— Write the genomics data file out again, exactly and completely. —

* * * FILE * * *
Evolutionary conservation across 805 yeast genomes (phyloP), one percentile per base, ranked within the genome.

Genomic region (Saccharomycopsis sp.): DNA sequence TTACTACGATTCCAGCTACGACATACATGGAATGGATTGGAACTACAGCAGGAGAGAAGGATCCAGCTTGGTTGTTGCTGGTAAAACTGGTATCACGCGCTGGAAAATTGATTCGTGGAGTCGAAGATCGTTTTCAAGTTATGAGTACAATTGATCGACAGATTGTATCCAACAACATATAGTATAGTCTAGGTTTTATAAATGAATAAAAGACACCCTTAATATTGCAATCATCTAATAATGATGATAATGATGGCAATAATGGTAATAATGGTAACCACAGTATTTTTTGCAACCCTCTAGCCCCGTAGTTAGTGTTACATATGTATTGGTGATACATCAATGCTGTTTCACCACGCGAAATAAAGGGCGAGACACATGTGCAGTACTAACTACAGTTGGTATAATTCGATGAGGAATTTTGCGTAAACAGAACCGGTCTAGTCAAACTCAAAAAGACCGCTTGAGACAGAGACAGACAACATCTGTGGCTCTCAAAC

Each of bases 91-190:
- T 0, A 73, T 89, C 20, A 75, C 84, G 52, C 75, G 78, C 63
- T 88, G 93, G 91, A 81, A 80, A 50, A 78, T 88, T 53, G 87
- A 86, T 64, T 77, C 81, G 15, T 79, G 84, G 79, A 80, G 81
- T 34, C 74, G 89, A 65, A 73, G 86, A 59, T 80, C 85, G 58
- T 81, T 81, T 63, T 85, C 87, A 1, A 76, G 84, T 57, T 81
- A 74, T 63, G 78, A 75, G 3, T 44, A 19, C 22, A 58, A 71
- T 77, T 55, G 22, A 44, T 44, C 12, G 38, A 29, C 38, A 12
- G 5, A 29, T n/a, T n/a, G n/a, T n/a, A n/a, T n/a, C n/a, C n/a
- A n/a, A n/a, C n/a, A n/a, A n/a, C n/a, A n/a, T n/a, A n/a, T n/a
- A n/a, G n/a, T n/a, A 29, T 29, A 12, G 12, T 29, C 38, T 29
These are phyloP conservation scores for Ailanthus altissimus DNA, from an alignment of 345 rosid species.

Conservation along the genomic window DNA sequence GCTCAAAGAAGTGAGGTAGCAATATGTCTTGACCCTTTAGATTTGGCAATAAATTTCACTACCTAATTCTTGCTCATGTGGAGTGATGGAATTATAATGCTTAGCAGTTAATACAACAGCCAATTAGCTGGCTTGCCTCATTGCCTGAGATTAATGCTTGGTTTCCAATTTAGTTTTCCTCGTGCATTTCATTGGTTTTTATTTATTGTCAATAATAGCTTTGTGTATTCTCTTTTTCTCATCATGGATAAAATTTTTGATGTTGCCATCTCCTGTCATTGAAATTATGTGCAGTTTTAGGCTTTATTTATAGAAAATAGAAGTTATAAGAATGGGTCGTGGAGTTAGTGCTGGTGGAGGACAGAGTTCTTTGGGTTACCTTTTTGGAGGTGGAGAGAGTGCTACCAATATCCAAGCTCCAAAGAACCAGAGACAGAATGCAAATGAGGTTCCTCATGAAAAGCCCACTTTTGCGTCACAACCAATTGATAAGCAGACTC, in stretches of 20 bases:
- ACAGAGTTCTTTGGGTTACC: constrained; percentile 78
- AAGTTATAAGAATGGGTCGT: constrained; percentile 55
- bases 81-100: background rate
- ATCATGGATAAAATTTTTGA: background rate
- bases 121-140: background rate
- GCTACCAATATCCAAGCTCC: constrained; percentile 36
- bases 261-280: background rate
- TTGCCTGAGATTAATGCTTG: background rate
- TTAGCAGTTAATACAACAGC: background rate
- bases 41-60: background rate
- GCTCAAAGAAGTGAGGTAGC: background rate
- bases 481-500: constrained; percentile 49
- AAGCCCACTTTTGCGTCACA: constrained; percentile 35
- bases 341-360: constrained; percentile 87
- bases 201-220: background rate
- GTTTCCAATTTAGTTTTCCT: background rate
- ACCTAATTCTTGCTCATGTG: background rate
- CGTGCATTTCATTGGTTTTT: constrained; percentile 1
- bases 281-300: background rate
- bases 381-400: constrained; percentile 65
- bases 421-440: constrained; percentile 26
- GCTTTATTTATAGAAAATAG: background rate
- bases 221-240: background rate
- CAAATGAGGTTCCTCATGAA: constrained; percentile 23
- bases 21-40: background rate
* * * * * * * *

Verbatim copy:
Evolutionary conservation across 805 yeast genomes (phyloP), one percentile per base, ranked within the genome.

Genomic region (Saccharomycopsis sp.): DNA sequence TTACTACGATTCCAGCTACGACATACATGGAATGGATTGGAACTACAGCAGGAGAGAAGGATCCAGCTTGGTTGTTGCTGGTAAAACTGGTATCACGCGCTGGAAAATTGATTCGTGGAGTCGAAGATCGTTTTCAAGTTATGAGTACAATTGATCGACAGATTGTATCCAACAACATATAGTATAGTCTAGGTTTTATAAATGAATAAAAGACACCCTTAATATTGCAATCATCTAATAATGATGATAATGATGGCAATAATGGTAATAATGGTAACCACAGTATTTTTTGCAACCCTCTAGCCCCGTAGTTAGTGTTACATATGTATTGGTGATACATCAATGCTGTTTCACCACGCGAAATAAAGGGCGAGACACATGTGCAGTACTAACTACAGTTGGTATAATTCGATGAGGAATTTTGCGTAAACAGAACCGGTCTAGTCAAACTCAAAAAGACCGCTTGAGACAGAGACAGACAACATCTGTGGCTCTCAAAC

Each of bases 91-190:
- T 0, A 73, T 89, C 20, A 75, C 84, G 52, C 75, G 78, C 63
- T 88, G 93, G 91, A 81, A 80, A 50, A 78, T 88, T 53, G 87
- A 86, T 64, T 77, C 81, G 15, T 79, G 84, G 79, A 80, G 81
- T 34, C 74, G 89, A 65, A 73, G 86, A 59, T 80, C 85, G 58
- T 81, T 81, T 63, T 85, C 87, A 1, A 76, G 84, T 57, T 81
- A 74, T 63, G 78, A 75, G 3, T 44, A 19, C 22, A 58, A 71
- T 77, T 55, G 22, A 44, T 44, C 12, G 38, A 29, C 38, A 12
- G 5, A 29, T n/a, T n/a, G n/a, T n/a, A n/a, T n/a, C n/a, C n/a
- A n/a, A n/a, C n/a, A n/a, A n/a, C n/a, A n/a, T n/a, A n/a, T n/a
- A n/a, G n/a, T n/a, A 29, T 29, A 12, G 12, T 29, C 38, T 29
These are phyloP conservation scores for Ailanthus altissimus DNA, from an alignment of 345 rosid species.

Conservation along the genomic window DNA sequence GCTCAAAGAAGTGAGGTAGCAATATGTCTTGACCCTTTAGATTTGGCAATAAATTTCACTACCTAATTCTTGCTCATGTGGAGTGATGGAATTATAATGCTTAGCAGTTAATACAACAGCCAATTAGCTGGCTTGCCTCATTGCCTGAGATTAATGCTTGGTTTCCAATTTAGTTTTCCTCGTGCATTTCATTGGTTTTTATTTATTGTCAATAATAGCTTTGTGTATTCTCTTTTTCTCATCATGGATAAAATTTTTGATGTTGCCATCTCCTGTCATTGAAATTATGTGCAGTTTTAGGCTTTATTTATAGAAAATAGAAGTTATAAGAATGGGTCGTGGAGTTAGTGCTGGTGGAGGACAGAGTTCTTTGGGTTACCTTTTTGGAGGTGGAGAGAGTGCTACCAATATCCAAGCTCCAAAGAACCAGAGACAGAATGCAAATGAGGTTCCTCATGAAAAGCCCACTTTTGCGTCACAACCAATTGATAAGCAGACTC, in stretches of 20 bases:
- ACAGAGTTCTTTGGGTTACC: constrained; percentile 78
- AAGTTATAAGAATGGGTCGT: constrained; percentile 55
- bases 81-100: background rate
- ATCATGGATAAAATTTTTGA: background rate
- bases 121-140: background rate
- GCTACCAATATCCAAGCTCC: constrained; percentile 36
- bases 261-280: background rate
- TTGCCTGAGATTAATGCTTG: background rate
- TTAGCAGTTAATACAACAGC: background rate
- bases 41-60: background rate
- GCTCAAAGAAGTGAGGTAGC: background rate
- bases 481-500: constrained; percentile 49
- AAGCCCACTTTTGCGTCACA: constrained; percentile 35
- bases 341-360: constrained; percentile 87
- bases 201-220: background rate
- GTTTCCAATTTAGTTTTCCT: background rate
- ACCTAATTCTTGCTCATGTG: background rate
- CGTGCATTTCATTGGTTTTT: constrained; percentile 1
- bases 281-300: background rate
- bases 381-400: constrained; percentile 65
- bases 421-440: constrained; percentile 26
- GCTTTATTTATAGAAAATAG: background rate
- bases 221-240: background rate
- CAAATGAGGTTCCTCATGAA: constrained; percentile 23
- bases 21-40: background rate